Control Source Term Reduction Using Specialty Macroporous Resins

November 1, 2022, 11:22AMSponsored ContentPurolite

Managing plant source term for refueling outage cleanup and full power service can be controlled with the aid of specially macroporous resins. These ion exchange resins are often a cost-effective media for containing impurities in nuclear coolant, minimizing the release of contaminants and ionic leakage, all while encountering impact from oxidative chemistry and radiation. Macroporous resins continue to meet increased expectations in the industry and are considered among the best-accepted practices for nuclear plant source term minimization in standalone and layered polishing vessels.

The Macroporous Cation Resin

The NRW160 is a high-capacity macroporous strong acid cation resin. Over 30 years, this cation has successfully serviced nuclear operations, featuring a high surface area with accessibility to functional sites within the bead, and selectively holding ionic species over other cation resins. This macroporous cation is used where high ionic loading is encountered including, outage cleanup, spent fuel pool, and radwaste treatment. Macroporous cation layering provides a cation-rich bed with approximately 1.5:1 equivalence of SAC to SBA. Total equivalence for a 30cf cleanup bed has approximately 17% greater cation capacity. Cation selectivity by this macroporous cation also offers a more significant DF for Cesium and Cobalt which are isotopes released before an outage.

When macroporous cation resin is used as a mixed bed component, it can address low-level ionic polishing for cleanup. Full power CVCS and spent fuel pools mixed bed application are challenged to remove lowlevel impurities in a high background of boric acid buffered with lithium required to adjust pH. In this mixed bed, the macroporous cation selectivity is beneficial for impurities yet has a lower affinity for lithium.

The Macroporous Anion Resins

There are two macroporous nuclear grade anion resins available for addressing fine suspended corrosion products. They include NRW5010 and second-generation anion, NRW5070. These macroporous anions effectively remove ionic impurities but, more importantly, filter colloids estimated under 0.1μ in size released from the reactor, steam generator, and piping surfaces during outage cleanup. These colloids pass through voids between resin beads contributing to post-filter plugging, collecting on fuel bundles and system surfaces where they contribute to deposits, source term, and contamination events. Colloids also contribute to pump seal wear and pass to waste treatment complicating final processing. Colloids have also been the leading cause of the decontamination of casks used infuel transfer to dry storage.

Elector Micrograph of NRW5010 Macroporous Anion

The anions recognized for filtering have large pores along with the positive charge characteristic of the quaternary amine group supporting a subtle attraction and entrapment of fines. Additionally, an alkaline nature of the anion environment allows the particulate metal to form stable complexes, which become favorable binding sites for other colloids and metal ions. These complexes adhere to the resin, which minimizes the formation of hot spots in spent resin vessels and allows waste to be slurred with minimal wastewater.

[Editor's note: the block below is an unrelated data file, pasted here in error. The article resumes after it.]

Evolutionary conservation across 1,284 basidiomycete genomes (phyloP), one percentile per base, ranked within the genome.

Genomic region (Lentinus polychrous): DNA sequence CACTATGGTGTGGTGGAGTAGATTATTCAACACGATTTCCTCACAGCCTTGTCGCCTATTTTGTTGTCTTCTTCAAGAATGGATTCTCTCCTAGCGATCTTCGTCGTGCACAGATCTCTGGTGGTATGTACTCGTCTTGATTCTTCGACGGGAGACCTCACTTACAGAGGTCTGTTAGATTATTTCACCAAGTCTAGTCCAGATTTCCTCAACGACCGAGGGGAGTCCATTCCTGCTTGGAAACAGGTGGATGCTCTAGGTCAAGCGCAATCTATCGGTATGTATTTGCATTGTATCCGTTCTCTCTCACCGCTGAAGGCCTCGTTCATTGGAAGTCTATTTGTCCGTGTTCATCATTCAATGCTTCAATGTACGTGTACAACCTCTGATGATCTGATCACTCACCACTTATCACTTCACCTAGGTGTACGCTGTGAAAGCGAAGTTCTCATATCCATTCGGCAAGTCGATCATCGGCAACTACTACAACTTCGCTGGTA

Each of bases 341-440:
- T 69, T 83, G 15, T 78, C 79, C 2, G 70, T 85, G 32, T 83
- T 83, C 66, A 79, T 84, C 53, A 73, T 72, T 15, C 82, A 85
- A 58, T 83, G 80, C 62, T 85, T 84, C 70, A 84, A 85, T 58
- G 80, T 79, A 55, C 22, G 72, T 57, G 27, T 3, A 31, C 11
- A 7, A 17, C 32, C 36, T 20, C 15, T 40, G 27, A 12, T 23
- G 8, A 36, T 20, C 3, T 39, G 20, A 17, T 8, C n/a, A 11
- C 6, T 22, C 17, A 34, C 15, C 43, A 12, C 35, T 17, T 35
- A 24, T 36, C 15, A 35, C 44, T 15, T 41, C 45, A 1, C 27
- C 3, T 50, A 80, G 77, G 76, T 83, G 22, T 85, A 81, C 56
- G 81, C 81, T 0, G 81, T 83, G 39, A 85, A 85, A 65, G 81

NRW5010 and NRW5070 performance features include:

a. Higher dose loading on cleanup beds

b. Use of smaller micron post filters

c. Fewer filter change-outs during cleanup

d. Fewer contamination events

e. Improved treatment of radwaste from an outage.

The Mechanism for Macroporous Layering

Fig. 1

Layering resin in operational demineralizers has become standard practice. This process contributes greater flexibility in addressing impurities such as colloids and higher levels of divalent isotopes, including cobalt 58 and 60. The logic of layering is placing macroporous anion on top of the cation layer and the polishing mixed bed on the bottom. This capitalizes on the specialty macroporous anion’s ability to filter colloidal, primarily metal oxides of iron, cobalt, nickel, and chromium and to maintain the stability of these oxides (see Fig. 1).

NRW5010 improves filterability when the influent solution is pH 7 rather than 5. This follows the solubility of metals such as Fe and Ni in water. With this anion resin on top, metal oxides encounter this alkaline layer, maintaining the oxide particle’s stability. If cation resin were on top free mineral acidity would reduce solution pH and effectiveness of these anions. Further work has confirmed that NRW5010 is superior to other anions in removing colloidal silica. A New England water treatment plant operates multiple beds of this macroporous anion to reduce colloidal silica from municipal drinking water.

Placing a layer of NRW160 between the anion and the mixed bed NRW3560 addresses higher loading capacity and removal efficiency (DF) of divalent cations compared to other high-capacity gel cations. This high-capacity macroporous resin reduces cation loading before the polishing mixed bed, improving overall performance and effluent quality.

Benefits of employing macroporous resin technology include:

a. Time and cost savings during outages,

b. Less total waste generation,

c. Reduction in unit source term.

Although benefits are reported by plants employing this specialty technology, macroporous resins cannot be credited solely; good chemistry, proper training, and operating efficiency are essential to achieve benefits associated with NRW5010, NRW5070 and NRW160.

Over three decades of use in nearly all nuclear systems Purolite’s specialty macroporous resins have aided in control of plant source term both for refueling outage cleanup and full power service. For more information, contact Purolite’s Nuclear Technology Expert, Chris Bailey by email: or phone: +1 954-488-0272 or visit Purolite’s Critical Resins™ on the web at: